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Street Talk

Downtown Improvements Keep On Coming

By Mickey Howley


In early April, 2012, Earl Gohl got out of his econo box rent-a-car in front of the BTC. Earl is the head of the Appalachian Regional Commission, that’s a 14-state federal agency and he is a big wig in Washington DC. – appointed by the President and approved by Congress. Nonetheless he is tight with your tax dollars and was driving the base Ford rental that he and his right hand man Guy Land had picked up at the Memphis airport.
They had just flown in from D.C. and drove straight to the Valley.  Now Earl and Guy are both of slight build and are average height and they are late middle-age guys. Both had a look on their faces between perplexed and perturbed. Bordering on mad. Like not quite spitting mad or punch you mad, but clearly not happy.
I wasn’t worried they were going to beat me up, like I said they’re not big fellas. But they were not pleased. Earl said he thought he was in the wrong place, because this couldn’t be the town he just read about in the New York Times. He’d just driven down Main Street from the north and passed six empty storefronts in a row. The old Herald building and the five derelict fronts of the Blu-Buck buildings. He said the NYT (and me, too) had essentially sold him a bill of goods.
Now I don’t know about you, but I’m not fond of getting my butt chewed on. Especially when I think I’ve been working hard. I suppressed an urge to snap back and thought today I’ll really earn that 15 grand I get paid a year and be nice. I told Earl the first building was the former newspaper office owned by a lady who is taking an eternity to clean it out and the other five are owned by a guy who is just plain unreasonable. That’s not the exact language I used, but the gist. I told him we’d just gotten all of downtown on the National Register of Historic Places and hopefully new owners in the future would use the preservation tax credits to fix those buildings up and put them back in productive use.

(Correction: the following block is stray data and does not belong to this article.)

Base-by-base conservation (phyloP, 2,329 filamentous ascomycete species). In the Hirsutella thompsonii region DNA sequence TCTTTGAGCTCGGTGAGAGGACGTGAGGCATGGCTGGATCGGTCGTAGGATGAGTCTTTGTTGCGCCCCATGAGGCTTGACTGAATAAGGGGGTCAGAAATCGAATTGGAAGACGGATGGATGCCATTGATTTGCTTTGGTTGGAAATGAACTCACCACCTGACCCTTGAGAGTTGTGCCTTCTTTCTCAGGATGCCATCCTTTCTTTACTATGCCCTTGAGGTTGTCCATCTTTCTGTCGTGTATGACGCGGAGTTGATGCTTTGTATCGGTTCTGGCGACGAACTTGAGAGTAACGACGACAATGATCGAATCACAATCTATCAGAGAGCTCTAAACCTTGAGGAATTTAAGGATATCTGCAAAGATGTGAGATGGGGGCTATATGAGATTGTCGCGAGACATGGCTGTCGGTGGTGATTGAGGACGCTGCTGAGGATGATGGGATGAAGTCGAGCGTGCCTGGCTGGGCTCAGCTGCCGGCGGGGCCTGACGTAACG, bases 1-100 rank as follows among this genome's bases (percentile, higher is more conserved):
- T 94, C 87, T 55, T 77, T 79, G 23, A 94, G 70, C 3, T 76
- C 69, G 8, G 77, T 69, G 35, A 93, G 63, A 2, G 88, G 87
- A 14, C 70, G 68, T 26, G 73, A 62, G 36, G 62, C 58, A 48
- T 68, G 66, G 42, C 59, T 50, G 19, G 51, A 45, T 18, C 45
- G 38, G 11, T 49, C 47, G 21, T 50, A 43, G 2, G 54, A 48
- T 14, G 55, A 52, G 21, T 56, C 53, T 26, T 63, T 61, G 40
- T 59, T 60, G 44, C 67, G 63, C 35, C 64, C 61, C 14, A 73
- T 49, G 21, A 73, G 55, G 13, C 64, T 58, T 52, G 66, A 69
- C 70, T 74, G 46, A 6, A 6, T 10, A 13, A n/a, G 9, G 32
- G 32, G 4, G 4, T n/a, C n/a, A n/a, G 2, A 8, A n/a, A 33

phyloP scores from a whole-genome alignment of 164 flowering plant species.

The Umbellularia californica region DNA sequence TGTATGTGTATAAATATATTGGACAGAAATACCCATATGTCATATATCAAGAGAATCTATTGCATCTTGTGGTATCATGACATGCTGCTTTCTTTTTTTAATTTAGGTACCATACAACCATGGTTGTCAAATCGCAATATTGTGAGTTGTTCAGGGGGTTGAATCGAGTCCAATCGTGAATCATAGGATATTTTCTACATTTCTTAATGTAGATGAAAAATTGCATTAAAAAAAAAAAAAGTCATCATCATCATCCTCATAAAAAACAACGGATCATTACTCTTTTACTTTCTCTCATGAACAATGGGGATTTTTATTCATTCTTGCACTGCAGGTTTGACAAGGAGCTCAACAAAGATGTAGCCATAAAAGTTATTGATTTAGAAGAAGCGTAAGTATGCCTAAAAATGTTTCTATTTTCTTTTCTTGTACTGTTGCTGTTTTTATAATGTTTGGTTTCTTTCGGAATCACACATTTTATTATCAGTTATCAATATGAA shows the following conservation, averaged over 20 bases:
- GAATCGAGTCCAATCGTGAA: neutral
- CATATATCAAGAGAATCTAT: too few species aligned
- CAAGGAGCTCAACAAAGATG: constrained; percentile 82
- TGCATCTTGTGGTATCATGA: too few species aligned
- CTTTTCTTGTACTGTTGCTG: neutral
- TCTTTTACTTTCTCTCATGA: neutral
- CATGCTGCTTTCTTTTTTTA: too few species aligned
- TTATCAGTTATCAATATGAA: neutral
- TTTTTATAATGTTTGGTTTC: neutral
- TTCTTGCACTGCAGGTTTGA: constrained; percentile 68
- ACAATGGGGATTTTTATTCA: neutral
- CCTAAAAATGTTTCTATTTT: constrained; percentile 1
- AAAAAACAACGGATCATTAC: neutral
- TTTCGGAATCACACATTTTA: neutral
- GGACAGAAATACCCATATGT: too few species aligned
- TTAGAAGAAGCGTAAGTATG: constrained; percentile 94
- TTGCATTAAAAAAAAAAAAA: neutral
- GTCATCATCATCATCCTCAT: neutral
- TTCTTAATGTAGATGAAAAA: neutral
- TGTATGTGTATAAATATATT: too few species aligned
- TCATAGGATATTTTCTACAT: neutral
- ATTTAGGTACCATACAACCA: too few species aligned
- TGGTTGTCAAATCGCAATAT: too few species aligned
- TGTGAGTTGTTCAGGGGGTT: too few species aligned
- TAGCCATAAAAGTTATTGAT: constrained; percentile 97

I used the building we were standing in front of as an example. Some developer guy from Oxford had bought it and was going to tear it down for the salvage value of the bricks. A young couple here had bought it to save and then put a business in it.
And there were  many buildings already recently “saved” by a bunch of different folks and back in use. That’s the revival the NYT was talking about. Young folks, mainly women, fixing buildings and going in business. We went in the BTC and Dixie’s lunch fare seemed to calm Earl and Guy’s doubts about what they’d seen up the street.     
After lunch we walked south on Main, Earl asked me what we were going to do next. I said I don’t know but for sure we’ll do something. We were standing in front of the empty Hen-dricks Machine Shop.
So fast-forward from two and half years ago to now. The Hendricks Machine Shop is now a brewery. Their product spreads Water Valley’s positive creative brand across the state. The Blu-Buck buildings have under gone a tremendous change. A transition from derelict to desirable in just over a year. And that transition builds on Water Valley’s growing reputation, from a near forgotten, careworn place…a place perceived to be a derelict, to a town where people see it as a desirable place to live and have creative businesses.  
Last week the New York Times mentioned fashion designer Susan Cianciolo was opening a fabric gallery in Mississippi. It’ll be in Water Valley. Susan has a powerful reputation and is known in New York to Tokyo; she can open a store anywhere. But she’s doing it here. That says something very positive about the creative business climate on Main Street.
And Earl, I haven’t talked to him in awhile, but maybe I’ll send him a very local beer and some before-and-after photos of a certain row of buildings.

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